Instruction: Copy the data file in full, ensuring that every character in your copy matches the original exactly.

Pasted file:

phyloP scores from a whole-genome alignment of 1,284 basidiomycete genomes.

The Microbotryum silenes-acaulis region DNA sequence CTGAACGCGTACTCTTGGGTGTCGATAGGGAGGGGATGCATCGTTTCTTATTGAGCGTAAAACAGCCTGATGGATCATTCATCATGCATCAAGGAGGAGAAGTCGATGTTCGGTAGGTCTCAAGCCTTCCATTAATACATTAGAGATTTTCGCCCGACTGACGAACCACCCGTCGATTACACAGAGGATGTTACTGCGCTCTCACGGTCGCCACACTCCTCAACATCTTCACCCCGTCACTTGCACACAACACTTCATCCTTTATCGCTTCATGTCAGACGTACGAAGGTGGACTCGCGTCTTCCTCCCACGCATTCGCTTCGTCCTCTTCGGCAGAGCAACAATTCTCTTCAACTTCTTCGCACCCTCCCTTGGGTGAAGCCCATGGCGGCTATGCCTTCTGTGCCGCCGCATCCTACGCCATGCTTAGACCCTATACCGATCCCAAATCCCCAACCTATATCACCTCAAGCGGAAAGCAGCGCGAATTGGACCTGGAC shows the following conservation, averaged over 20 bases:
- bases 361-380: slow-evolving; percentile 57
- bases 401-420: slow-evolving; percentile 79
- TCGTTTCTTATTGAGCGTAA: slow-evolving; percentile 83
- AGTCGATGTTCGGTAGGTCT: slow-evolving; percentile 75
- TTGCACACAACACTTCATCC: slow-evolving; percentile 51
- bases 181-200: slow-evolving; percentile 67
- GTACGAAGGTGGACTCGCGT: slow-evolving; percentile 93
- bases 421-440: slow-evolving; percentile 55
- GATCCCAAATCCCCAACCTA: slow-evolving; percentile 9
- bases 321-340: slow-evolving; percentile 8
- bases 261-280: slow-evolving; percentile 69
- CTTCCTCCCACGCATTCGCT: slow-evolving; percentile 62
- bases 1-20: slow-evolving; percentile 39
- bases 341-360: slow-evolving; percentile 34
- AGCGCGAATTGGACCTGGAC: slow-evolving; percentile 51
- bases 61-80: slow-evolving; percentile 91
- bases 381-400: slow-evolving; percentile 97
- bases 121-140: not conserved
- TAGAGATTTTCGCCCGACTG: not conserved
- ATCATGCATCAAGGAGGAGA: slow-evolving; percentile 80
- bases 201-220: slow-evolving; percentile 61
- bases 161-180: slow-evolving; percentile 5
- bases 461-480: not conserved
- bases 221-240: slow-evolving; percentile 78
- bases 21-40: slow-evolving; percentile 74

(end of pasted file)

phyloP scores from a whole-genome alignment of 1,284 basidiomycete genomes.

The Microbotryum silenes-acaulis region DNA sequence CTGAACGCGTACTCTTGGGTGTCGATAGGGAGGGGATGCATCGTTTCTTATTGAGCGTAAAACAGCCTGATGGATCATTCATCATGCATCAAGGAGGAGAAGTCGATGTTCGGTAGGTCTCAAGCCTTCCATTAATACATTAGAGATTTTCGCCCGACTGACGAACCACCCGTCGATTACACAGAGGATGTTACTGCGCTCTCACGGTCGCCACACTCCTCAACATCTTCACCCCGTCACTTGCACACAACACTTCATCCTTTATCGCTTCATGTCAGACGTACGAAGGTGGACTCGCGTCTTCCTCCCACGCATTCGCTTCGTCCTCTTCGGCAGAGCAACAATTCTCTTCAACTTCTTCGCACCCTCCCTTGGGTGAAGCCCATGGCGGCTATGCCTTCTGTGCCGCCGCATCCTACGCCATGCTTAGACCCTATACCGATCCCAAATCCCCAACCTATATCACCTCAAGCGGAAAGCAGCGCGAATTGGACCTGGAC shows the following conservation, averaged over 20 bases:
- bases 361-380: slow-evolving; percentile 57
- bases 401-420: slow-evolving; percentile 79
- TCGTTTCTTATTGAGCGTAA: slow-evolving; percentile 83
- AGTCGATGTTCGGTAGGTCT: slow-evolving; percentile 75
- TTGCACACAACACTTCATCC: slow-evolving; percentile 51
- bases 181-200: slow-evolving; percentile 67
- GTACGAAGGTGGACTCGCGT: slow-evolving; percentile 93
- bases 421-440: slow-evolving; percentile 55
- GATCCCAAATCCCCAACCTA: slow-evolving; percentile 9
- bases 321-340: slow-evolving; percentile 8
- bases 261-280: slow-evolving; percentile 69
- CTTCCTCCCACGCATTCGCT: slow-evolving; percentile 62
- bases 1-20: slow-evolving; percentile 39
- bases 341-360: slow-evolving; percentile 34
- AGCGCGAATTGGACCTGGAC: slow-evolving; percentile 51
- bases 61-80: slow-evolving; percentile 91
- bases 381-400: slow-evolving; percentile 97
- bases 121-140: not conserved
- TAGAGATTTTCGCCCGACTG: not conserved
- ATCATGCATCAAGGAGGAGA: slow-evolving; percentile 80
- bases 201-220: slow-evolving; percentile 61
- bases 161-180: slow-evolving; percentile 5
- bases 461-480: not conserved
- bases 221-240: slow-evolving; percentile 78
- bases 21-40: slow-evolving; percentile 74